Feeling “Connectivised”!

Reporting from Day 1 of Online Connectivism Conference (OCC) 2007
(February 2nd – 9th)

“This meeting is of historic importance!” one member of the opening live session of George Siemens stated when the lecture with permanent active chat discussion in Elluminate at last Friday was finished. As two of the nearly 200 participants (my counter showed 198 exactly!) in this great event at the OCC 2007 we were really very impressed by the international attendance (from Canada, Netherlands, Australia, Great Britain,…) and by the amazing knowledge creation which was taking place in about 80 minutes. And although it was not possible to follow both interesting knowledge sources (ppt-lecture + chat) generated meaningful information at the same time in every detail it was an exciting experience for us as we are students in a small town called Ilmenau in Thuringia / Germany who were able to talk and listen to an expert round never would be possible in an actual course at university. In addition to that Thomas and I had a chat with each other during the session to think about the upcoming ideas and its usefulness for our PLE-project. I really felt “connectivised” *I hope this is verbalized correctly.* 🙂

Also the session itself was recorded and will be provided by George. The ppt-file can be found here already and lively discussions are taking place at the appropriate Moodle Server. Thanks a lot for this great engagement!

8 days before George Siemens posted the preconference presentation “Situating Connectivism: Relation of existing theories of learning and knowing“ which gives a widespread overview about learning theories. In this presentation he also defines some interesting aspects which could be inspiring for further discussion in our community that a learning theory should provide 3 functions to be a learning theory:

  1. It should explain and predict.
    Explain what is happening today and what is going on.Predict if persons are engaged in a particular learning activity there occurs a particular outcome with similar results by testing with other persons.
  2. It needs to advance a discipline.
    That means providing a way of understanding learning as it is occurring in a particular space.
  3. It should prepare us for future needs.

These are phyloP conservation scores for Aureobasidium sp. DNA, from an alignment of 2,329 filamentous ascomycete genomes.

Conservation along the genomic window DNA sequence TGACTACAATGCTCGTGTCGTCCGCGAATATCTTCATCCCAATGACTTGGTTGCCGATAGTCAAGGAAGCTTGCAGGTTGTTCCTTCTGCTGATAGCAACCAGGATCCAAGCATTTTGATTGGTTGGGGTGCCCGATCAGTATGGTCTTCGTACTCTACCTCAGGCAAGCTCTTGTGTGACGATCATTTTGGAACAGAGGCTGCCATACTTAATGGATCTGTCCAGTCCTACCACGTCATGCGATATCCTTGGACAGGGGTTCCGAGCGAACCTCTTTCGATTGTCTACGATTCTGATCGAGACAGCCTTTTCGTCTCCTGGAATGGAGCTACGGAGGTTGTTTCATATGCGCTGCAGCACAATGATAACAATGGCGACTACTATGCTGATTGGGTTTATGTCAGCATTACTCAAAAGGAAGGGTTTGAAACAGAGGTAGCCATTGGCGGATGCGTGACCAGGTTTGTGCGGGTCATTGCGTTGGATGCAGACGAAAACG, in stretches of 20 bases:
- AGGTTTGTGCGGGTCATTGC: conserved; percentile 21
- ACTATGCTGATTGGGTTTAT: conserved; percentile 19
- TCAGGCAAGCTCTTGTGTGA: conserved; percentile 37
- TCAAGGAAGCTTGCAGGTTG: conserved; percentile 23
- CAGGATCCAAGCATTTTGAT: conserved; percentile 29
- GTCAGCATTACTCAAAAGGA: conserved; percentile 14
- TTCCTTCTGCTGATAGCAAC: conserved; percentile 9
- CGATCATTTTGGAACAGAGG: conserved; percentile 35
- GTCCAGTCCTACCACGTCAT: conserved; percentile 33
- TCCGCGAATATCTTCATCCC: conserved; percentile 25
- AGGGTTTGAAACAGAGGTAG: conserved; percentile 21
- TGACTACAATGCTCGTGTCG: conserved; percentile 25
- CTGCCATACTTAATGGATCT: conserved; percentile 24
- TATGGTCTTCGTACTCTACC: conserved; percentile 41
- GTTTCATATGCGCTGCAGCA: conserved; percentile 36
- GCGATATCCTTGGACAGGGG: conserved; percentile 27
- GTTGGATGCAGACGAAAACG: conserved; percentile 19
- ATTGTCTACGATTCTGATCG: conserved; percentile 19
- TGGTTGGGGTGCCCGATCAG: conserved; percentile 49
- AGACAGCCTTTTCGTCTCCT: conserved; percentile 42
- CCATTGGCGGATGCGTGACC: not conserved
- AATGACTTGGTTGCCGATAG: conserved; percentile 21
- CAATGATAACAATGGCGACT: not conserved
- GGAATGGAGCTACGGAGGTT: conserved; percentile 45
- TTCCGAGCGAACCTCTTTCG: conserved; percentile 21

Especially in a society of information growth in which technology continues to make our landscape more and more complex and in which global conversations are enabled like homely discussions a perspective of learning is required.

Furthermore he suggests not to put learning theories in opposition to each other but instead explore where theorists agree and where the principals of theorists begin to influence a theory and practice of learning in a technology enabled environment!

Blogsourcing: Refining Ideas Through Social MediaIn his online lecture on Friday “Connectivism: Learning conceptualized through the lens of today’s world.“ he brought up the following selected aspects:

  • “We can’t see the way out yet because we are thinking within the existing structure. That’s why we are still having discussions about constructivism vs connectivism (or some such model). Connectivism is entirely different – not fixated on the learning model of ‘in head with aid of socialization’. Knowledge – and the affiliated concepts of learning and understanding – is a function of ‘the network’ ”.
  • “A connection is the awareness with potential for relationship. Each node is a portal to a new network.”
  • “Connectivism means networked learning […] our ability to learn and stay current is directly related to the strength and diversity of our personal learning network. […]”

Moreover as an example he picked up a nice visualization of blog activities (as you can see in the picture) which reminded me directly on the development processes in our blog.

Image Source: http://darmano.typepad.com/